My wife has watched a lot of sports in Old Saybrook though the years. She actually was a college athlete so knows a fair amount about talent. She’s way too nice to ever say something negative about anyone. But sometimes she’ll report as a data point to her educational consultant husband: “Mr. and Mrs. W. believe their daughter will get a college scholarship for soccer…” In further discussion, I’ll learn that this is how Mr. and Mrs. W’s plan to pay for college for their multiple children.
I have written about sports parents elsewhere. But it is worth repeating for small town Connecticut types who think that star athletes in our affluent Shoreline and Fairfield County areas fare well nationally in sports like football, basketball, and baseball. Football and basketball provide the easiest examination (baseball has the minor leagues as an alternative to college so the analysis would get confusing).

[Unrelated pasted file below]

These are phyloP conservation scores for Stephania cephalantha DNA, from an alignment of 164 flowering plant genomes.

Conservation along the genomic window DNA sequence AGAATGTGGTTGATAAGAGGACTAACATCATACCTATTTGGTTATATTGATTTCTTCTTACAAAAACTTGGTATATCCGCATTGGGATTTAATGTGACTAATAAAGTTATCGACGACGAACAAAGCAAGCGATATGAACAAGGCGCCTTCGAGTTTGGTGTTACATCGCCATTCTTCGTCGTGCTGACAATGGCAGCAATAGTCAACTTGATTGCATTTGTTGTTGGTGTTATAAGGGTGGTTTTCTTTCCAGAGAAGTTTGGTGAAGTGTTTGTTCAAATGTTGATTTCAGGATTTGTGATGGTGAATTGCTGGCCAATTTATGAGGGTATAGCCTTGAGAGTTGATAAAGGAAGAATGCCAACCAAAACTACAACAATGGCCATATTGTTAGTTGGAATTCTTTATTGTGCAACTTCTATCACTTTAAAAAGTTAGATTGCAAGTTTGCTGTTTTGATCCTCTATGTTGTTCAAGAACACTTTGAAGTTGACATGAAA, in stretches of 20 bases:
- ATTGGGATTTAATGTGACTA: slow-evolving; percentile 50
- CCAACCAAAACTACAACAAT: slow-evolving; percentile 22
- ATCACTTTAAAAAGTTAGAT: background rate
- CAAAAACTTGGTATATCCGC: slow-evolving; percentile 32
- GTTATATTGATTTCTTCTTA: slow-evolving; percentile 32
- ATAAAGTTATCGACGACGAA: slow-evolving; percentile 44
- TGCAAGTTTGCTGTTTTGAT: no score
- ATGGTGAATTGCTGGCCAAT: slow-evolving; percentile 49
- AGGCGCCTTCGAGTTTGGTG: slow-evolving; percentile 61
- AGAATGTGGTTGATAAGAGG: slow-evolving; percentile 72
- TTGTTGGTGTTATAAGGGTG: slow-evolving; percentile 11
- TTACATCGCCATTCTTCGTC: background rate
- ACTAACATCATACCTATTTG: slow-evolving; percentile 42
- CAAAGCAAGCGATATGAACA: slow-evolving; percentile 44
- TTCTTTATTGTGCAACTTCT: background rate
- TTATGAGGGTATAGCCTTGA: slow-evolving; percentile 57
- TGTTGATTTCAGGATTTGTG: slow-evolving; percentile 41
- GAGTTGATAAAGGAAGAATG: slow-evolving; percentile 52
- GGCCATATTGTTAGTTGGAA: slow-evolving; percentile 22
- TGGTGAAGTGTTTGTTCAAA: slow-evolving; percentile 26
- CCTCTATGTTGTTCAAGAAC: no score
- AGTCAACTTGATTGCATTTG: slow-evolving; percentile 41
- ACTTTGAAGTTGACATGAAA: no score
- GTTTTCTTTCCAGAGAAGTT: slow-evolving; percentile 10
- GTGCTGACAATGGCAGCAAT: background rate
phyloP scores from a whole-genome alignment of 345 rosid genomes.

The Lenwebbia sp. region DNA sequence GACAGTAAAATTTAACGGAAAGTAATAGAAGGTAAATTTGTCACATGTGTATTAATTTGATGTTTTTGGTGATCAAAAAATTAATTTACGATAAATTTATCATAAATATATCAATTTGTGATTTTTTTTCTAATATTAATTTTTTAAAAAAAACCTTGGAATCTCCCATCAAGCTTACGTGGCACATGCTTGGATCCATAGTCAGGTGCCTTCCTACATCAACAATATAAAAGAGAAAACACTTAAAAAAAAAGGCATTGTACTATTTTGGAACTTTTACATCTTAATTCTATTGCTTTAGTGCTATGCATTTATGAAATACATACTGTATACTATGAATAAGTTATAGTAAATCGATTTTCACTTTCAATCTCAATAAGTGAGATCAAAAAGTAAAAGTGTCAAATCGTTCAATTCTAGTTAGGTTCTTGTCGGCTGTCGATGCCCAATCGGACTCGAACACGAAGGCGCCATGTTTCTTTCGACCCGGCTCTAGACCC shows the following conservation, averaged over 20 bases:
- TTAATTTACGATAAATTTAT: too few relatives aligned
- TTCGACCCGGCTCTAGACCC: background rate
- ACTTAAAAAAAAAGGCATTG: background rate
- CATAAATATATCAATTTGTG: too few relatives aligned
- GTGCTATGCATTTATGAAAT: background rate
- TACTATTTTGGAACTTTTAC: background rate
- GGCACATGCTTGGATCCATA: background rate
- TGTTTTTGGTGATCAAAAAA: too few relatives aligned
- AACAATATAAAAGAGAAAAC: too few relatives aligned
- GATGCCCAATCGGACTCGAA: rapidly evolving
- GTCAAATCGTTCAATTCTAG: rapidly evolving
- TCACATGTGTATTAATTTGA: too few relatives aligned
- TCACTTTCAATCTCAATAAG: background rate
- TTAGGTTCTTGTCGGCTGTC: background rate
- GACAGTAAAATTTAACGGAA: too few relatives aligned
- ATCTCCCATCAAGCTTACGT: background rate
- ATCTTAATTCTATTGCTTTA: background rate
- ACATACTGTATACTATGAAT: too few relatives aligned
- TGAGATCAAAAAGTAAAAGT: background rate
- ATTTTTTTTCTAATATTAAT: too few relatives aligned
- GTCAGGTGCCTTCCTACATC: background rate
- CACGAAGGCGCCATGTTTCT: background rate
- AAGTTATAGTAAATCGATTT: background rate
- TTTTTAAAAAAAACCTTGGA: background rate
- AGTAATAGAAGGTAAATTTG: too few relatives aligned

California, Texas, Florida, Pennsylvania and other big states with football crazed populations have so many top players that even many on Connecticut’s all state first team would have a hard time making honorable mention in those states. As for basketball, the lack of diversity alone makes our basketball talent pool shallow along the idyllic Connecticut coasts. Indeed, outside of lacrosse, I have not seen consistent athletic scholarship success in my 15 plus years working with Connecticut families.
I have, however, seen enormous scholarship success for Connecticut students with top SAT and ACT test scores, particularly in the last 5 years. Colleges – particularly private ones – are desperate to maintain their student populations. They also need to look “not desperate”! To do so, they need to attract a student body that looks impressive. The most blunt force way to do so: give scholarships to those with top test scores.